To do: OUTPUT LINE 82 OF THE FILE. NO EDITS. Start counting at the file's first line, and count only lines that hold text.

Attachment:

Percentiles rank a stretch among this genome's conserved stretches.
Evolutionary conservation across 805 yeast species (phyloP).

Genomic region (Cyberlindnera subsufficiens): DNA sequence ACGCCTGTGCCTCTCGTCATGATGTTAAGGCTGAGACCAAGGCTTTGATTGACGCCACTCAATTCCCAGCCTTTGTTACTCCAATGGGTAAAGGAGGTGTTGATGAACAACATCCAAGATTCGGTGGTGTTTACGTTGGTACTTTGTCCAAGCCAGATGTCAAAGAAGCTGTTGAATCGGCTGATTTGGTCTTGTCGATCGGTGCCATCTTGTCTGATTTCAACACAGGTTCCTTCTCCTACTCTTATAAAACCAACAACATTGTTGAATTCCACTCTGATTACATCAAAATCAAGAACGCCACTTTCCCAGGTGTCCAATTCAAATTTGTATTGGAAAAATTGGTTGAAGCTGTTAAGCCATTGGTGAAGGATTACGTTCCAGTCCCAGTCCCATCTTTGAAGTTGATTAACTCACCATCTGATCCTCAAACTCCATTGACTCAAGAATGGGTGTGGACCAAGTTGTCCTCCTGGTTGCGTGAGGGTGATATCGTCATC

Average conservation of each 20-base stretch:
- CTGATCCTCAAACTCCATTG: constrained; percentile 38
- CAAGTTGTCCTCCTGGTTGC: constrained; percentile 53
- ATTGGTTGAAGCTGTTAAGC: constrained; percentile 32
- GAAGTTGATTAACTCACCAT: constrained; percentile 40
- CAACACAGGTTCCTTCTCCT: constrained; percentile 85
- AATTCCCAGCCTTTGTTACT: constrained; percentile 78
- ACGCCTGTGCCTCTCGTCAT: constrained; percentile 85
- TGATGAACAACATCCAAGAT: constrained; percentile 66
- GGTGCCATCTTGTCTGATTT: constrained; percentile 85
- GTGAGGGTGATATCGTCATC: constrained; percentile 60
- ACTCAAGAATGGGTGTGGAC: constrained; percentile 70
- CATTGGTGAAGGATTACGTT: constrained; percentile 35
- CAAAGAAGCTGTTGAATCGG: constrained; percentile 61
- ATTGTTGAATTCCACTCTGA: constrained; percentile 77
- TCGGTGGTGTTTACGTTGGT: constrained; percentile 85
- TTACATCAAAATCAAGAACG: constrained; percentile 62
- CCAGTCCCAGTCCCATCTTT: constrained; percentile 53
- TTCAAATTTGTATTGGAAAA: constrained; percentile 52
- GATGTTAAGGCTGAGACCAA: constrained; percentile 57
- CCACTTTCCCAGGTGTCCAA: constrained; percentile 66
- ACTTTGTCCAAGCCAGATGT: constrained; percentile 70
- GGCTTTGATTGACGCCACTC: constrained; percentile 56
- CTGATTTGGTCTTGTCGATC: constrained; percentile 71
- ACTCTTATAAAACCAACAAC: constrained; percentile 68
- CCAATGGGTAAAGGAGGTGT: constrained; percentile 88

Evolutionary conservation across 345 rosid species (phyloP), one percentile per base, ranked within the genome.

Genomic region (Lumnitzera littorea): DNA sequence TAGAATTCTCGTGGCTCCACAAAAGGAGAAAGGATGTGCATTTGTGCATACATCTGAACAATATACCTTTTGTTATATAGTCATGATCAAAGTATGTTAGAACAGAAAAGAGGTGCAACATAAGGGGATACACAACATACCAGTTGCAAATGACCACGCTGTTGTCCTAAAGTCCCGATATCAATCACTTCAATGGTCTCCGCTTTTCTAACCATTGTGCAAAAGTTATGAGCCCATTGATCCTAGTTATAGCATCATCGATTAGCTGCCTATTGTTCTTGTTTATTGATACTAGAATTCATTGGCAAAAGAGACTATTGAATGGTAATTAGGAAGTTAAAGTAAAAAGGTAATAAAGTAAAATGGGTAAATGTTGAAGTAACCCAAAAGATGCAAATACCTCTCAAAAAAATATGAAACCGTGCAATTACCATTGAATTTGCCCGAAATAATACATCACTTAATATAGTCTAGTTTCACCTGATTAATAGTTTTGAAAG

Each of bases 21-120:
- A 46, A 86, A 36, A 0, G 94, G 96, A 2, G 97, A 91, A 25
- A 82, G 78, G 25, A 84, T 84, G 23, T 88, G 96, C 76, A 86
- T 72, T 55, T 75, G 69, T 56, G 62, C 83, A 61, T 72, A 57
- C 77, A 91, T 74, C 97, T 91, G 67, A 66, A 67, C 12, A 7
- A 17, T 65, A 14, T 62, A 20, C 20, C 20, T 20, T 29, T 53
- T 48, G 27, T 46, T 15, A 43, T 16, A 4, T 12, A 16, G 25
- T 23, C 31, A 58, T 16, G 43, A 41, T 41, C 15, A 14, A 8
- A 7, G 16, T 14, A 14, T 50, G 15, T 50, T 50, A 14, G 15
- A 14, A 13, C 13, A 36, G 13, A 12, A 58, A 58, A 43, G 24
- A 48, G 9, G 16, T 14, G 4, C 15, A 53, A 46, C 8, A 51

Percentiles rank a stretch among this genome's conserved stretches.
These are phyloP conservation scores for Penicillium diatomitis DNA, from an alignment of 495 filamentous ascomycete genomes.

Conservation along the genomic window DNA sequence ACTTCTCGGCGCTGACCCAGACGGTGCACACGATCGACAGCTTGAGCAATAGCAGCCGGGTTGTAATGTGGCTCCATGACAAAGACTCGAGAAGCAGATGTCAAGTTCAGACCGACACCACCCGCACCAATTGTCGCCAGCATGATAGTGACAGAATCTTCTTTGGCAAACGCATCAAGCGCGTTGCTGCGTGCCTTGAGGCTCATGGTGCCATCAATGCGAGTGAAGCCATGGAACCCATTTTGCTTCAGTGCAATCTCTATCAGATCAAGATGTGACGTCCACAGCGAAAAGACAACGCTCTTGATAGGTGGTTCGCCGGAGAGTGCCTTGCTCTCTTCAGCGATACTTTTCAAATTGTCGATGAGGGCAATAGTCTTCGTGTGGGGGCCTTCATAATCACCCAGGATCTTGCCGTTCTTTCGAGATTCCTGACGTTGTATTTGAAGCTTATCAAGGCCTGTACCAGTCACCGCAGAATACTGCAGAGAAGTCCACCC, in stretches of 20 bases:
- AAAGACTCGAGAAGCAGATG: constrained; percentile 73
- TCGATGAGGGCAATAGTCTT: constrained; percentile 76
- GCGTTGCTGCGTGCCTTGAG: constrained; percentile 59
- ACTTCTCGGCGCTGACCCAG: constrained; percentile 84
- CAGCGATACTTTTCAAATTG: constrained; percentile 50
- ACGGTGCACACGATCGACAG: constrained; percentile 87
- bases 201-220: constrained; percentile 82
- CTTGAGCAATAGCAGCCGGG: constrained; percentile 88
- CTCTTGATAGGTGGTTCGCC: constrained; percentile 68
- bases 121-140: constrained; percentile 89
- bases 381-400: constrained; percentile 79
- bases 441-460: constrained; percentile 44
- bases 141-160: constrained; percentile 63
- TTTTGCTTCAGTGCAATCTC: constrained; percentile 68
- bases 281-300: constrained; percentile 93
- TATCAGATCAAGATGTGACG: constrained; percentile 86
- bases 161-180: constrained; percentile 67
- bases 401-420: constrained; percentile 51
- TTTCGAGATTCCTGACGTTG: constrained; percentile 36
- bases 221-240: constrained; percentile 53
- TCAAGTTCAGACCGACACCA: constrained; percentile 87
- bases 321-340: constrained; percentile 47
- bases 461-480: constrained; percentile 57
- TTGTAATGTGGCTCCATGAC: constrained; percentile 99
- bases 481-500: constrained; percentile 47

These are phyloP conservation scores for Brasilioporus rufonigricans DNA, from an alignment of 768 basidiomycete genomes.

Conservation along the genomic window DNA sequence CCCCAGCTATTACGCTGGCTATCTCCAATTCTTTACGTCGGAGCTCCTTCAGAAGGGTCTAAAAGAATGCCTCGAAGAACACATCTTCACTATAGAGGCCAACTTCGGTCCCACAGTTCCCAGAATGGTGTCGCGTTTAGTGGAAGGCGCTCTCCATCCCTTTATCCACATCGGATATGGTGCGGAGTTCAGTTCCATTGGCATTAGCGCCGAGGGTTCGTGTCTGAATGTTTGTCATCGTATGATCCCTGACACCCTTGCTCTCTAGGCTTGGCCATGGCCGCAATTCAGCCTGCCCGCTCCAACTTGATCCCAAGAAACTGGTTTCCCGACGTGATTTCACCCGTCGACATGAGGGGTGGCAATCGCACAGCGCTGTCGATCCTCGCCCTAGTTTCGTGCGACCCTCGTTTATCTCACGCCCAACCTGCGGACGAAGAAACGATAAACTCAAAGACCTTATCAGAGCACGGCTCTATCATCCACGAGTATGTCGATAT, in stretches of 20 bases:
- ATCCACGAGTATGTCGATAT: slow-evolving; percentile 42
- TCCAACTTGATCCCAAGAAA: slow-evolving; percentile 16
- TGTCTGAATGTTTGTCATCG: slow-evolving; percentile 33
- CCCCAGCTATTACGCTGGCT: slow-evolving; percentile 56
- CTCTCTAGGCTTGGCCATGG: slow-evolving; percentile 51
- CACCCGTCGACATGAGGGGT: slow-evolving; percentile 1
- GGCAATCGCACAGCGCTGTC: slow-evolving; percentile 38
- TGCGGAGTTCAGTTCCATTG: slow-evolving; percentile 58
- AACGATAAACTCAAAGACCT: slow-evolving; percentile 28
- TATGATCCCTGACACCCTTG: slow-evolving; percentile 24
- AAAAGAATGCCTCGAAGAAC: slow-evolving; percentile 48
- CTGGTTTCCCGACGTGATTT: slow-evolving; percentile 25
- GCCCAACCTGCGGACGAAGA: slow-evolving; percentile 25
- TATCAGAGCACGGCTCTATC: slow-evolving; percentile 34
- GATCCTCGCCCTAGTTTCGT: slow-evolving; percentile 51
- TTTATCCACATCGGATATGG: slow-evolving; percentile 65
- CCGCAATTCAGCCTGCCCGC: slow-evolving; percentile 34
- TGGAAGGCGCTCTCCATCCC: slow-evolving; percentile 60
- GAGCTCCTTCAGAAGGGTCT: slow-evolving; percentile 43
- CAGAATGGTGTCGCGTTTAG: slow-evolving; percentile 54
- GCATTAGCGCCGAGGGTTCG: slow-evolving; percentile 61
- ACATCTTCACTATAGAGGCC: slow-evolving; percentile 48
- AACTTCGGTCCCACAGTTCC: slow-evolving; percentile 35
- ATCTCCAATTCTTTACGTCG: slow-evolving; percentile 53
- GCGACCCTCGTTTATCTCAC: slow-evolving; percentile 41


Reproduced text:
- TATGATCCCTGACACCCTTG: slow-evolving; percentile 24